THE WEEK IN DEEPFAKE
In the Good Luck With That department, US Congress will consider a bill to regulate the threat of deepfakes (someone made an acronym out of “DEEPFAKES”, believe it or not) amid concern they will be used to subvert the 2020 elections — except maybe the real threat is they’ll be used as an excuse to deny that a politician said something.
Except, wait, in fact deepfakes aren’t a threat at all. But we should use deepfakes to attack Big Tech leaders anyway. Here’s my We’re Already Stuffed take: plenty of voters are happily fooled by low tech lies because they complement their prejudices, so why go the trouble of manipulating video in ways that algorithms will easily spot?
IT’S NOT EUROPE
How to protest in a surveillance state: Hong Kong protesters are using a variety of tools to make it harder for HK police and the Beijing tyranny to identify them. But in France, the gilets jaunes, never very clear exactly what they were protesting about, have run out of outrage. Berlin, like many Australian cities, is grappling with housing affordability. But the solutions being considered show up how narrow public policy debate is here.
“Driven by duty, they move inexorably towards their fate, which is often death.” That’s Adam Schatz on Jean-Pierre Melville and how life in the Resistance shaped his work.
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HEALTHY TRANSPORT SOLUTIONS
Fewer people are running, and more slowly, or so the data suggests. (You’d think this has implications for the shoe industry, but the running shoe sector has long since been liberated from any connection with actual usage). And that’s before we get to the systematic ways we make running difficult for women. As my friend and co-author Helen Razer has long pointed out, capitalism has eagerly exploited female empowerment to market bullshit products to women. Now the scam known as the wellness industry is getting in on the giggle.
Here’s an excellent piece on the invasion of the commons by scooter companies – although capitalism was not “kickstarted by the enclosure of the commons” thanks very much. For a different perspective on the bane of dockless bikes and scooters, here’s an irresponsible clown advocating vandalism.
With the fiftieth anniversary of the moon landing approaching, there’s a spate of books, and the political history of the Apollo program summons a range of mid-twentieth century giants. The American Conservative continues its relentless battle against Trump’s efforts to invent a pretext for war with Iran. Of course, other interventions in the Middle East continue: Mother Jones has a long read on the American role in Syria, and where that wretched conflict currently rests.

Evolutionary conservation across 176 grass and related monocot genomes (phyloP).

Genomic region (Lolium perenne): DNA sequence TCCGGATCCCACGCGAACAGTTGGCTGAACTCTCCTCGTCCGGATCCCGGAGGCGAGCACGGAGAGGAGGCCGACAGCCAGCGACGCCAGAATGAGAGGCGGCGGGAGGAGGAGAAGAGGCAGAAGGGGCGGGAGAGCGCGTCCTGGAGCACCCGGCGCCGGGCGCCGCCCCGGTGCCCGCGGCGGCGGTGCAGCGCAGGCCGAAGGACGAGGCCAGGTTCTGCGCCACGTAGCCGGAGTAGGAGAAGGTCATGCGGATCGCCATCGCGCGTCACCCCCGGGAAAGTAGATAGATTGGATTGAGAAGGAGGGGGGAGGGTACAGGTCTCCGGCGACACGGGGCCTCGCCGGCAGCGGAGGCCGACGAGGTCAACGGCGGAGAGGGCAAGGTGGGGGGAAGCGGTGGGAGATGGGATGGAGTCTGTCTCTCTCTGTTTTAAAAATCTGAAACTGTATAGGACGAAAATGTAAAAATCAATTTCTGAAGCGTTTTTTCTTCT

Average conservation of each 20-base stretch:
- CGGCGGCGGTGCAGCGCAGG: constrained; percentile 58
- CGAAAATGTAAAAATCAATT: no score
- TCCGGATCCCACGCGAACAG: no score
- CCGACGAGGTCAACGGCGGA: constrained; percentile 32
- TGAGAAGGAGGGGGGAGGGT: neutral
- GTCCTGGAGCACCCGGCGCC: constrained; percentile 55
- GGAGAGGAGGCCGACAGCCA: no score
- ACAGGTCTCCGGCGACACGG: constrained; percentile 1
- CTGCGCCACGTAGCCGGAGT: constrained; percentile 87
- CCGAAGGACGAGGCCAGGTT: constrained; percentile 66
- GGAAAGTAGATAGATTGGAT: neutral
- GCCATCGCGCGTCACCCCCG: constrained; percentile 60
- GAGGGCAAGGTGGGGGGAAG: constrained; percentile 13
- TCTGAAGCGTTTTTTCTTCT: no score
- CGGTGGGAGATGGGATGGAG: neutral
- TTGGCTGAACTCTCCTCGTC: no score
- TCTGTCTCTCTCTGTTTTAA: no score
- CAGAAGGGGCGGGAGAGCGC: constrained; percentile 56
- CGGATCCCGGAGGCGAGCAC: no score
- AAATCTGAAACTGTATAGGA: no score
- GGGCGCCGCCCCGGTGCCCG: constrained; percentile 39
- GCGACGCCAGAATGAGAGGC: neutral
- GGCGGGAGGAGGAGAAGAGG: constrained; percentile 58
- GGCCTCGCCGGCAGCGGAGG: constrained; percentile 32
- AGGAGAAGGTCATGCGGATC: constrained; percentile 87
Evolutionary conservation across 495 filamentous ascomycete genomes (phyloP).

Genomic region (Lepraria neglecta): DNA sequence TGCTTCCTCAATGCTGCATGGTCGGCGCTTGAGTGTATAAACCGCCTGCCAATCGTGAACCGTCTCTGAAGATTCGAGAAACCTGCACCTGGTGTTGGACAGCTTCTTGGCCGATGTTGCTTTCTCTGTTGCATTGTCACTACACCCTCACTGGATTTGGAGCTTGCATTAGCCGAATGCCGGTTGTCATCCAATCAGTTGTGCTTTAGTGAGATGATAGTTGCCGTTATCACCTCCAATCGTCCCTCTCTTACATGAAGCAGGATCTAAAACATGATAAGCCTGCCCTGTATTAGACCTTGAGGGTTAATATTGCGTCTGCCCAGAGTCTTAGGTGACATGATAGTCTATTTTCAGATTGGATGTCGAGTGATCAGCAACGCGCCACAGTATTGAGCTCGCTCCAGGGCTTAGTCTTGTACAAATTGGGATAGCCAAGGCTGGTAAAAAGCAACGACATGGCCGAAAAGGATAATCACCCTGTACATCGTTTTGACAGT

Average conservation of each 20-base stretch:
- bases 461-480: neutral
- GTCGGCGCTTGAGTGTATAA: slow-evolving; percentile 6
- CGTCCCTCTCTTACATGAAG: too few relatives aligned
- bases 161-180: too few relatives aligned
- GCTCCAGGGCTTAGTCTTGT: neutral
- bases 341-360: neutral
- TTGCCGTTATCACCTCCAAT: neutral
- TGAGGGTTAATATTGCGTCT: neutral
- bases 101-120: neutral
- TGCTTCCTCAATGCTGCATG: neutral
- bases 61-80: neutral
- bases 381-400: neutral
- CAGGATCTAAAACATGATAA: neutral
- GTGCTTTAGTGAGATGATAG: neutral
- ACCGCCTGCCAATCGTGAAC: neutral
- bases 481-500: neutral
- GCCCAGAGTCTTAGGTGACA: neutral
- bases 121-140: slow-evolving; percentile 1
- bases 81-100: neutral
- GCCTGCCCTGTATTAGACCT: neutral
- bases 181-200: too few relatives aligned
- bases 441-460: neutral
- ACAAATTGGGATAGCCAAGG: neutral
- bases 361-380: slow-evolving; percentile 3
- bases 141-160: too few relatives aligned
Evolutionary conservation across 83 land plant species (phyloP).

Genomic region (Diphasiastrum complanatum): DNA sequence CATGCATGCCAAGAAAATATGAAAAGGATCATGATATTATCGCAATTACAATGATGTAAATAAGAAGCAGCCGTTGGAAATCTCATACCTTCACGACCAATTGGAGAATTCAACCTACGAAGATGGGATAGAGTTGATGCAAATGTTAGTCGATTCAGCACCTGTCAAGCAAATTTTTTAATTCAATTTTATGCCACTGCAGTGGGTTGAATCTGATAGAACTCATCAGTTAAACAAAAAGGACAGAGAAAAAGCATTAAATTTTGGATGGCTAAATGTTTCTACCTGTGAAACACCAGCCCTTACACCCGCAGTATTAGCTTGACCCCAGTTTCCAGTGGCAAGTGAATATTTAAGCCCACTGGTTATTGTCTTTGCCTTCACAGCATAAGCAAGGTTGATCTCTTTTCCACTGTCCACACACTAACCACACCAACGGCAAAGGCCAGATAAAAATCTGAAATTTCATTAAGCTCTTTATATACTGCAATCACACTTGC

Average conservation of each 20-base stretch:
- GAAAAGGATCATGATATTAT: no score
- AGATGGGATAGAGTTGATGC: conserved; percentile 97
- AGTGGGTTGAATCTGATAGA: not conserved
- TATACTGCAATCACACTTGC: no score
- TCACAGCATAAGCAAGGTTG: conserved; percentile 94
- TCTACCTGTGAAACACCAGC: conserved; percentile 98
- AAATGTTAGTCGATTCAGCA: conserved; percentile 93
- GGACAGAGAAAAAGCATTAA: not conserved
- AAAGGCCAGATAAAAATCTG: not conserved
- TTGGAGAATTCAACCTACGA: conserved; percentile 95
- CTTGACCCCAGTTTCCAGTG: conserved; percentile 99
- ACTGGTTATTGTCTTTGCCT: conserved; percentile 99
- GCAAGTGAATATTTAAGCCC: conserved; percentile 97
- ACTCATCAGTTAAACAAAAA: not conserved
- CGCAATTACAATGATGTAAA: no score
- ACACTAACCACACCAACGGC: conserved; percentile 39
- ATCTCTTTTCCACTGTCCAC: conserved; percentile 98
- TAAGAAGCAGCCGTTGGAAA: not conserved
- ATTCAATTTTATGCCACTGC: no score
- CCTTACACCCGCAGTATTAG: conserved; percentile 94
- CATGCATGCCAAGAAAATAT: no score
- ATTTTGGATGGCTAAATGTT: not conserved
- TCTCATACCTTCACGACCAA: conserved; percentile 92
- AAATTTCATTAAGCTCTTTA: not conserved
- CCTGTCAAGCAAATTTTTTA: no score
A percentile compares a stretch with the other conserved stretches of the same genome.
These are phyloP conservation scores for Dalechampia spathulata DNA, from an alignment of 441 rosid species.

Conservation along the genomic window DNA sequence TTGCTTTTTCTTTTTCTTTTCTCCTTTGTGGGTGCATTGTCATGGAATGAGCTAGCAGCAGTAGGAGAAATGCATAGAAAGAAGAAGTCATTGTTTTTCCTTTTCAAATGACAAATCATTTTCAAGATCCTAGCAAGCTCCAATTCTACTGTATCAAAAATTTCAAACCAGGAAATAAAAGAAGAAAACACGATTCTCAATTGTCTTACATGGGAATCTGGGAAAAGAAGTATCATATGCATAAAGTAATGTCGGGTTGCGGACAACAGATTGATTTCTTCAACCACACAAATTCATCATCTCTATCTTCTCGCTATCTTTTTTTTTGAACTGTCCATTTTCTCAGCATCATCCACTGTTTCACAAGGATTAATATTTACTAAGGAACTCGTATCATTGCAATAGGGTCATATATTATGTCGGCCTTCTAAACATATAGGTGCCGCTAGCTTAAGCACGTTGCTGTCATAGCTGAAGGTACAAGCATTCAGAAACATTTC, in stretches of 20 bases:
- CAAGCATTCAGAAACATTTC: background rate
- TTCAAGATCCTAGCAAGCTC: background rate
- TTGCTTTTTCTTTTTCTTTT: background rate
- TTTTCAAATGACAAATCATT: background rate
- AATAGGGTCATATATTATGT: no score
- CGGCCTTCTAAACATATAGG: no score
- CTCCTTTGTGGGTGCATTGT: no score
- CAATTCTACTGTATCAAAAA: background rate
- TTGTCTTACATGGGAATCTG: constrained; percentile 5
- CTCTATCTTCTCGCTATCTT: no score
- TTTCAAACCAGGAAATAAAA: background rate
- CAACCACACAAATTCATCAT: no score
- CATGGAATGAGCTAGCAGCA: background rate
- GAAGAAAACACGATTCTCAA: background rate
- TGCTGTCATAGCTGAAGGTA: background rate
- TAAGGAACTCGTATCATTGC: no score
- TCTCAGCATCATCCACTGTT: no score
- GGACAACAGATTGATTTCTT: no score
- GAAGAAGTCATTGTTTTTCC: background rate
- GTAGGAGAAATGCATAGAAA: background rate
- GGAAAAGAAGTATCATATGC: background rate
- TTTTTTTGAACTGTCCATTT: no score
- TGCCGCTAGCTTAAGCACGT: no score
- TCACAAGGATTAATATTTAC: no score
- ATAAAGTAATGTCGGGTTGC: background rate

White supremacist groups and right-wingers in the US are trying to deflect increasing attention on the terrorist threat posed by the right by insisting the real threat is from the left — while preparing for the civil war they claim is inevitable. Plus, US mega-churches are borrowing an idea from the corporate world and using contracts to silence parishioners over sexual abuse. And economic prospects for young Americans without degrees are poor and getting worse.
STAT OF THE WEEK
It’s a shame the Australian Institute of Health and Welfare didn’t prepare a nice time-series graph in its latest Burden of Disease report (which covers 2015). But the following extract tells the same story pretty well. Australians continue to get healthier — both because we’re living longer, and because the lives we live are less affected by disease. (For those not across health speak, a DALY is a disability-adjusted life year.)
- Mind the gap no more: the major economic shift that has roiled the media for the last decade or more is over. And for media careers
- Death came with it. William Parker champions intestinal worms as a weapon against autoimmune conditions and mental illness (waiting to see how long before there’s pushback on this).
- Mark Pesce argues Facebook’s Libra will “transform the daily lives of billions” (I prefer to see it as “the most invasive and dangerous form of surveillance they have designed thus far”).
- And how lotteries sell entertainment to the innumerate: the entertainment of thinking about how we’ll spend winnings we’ll never get.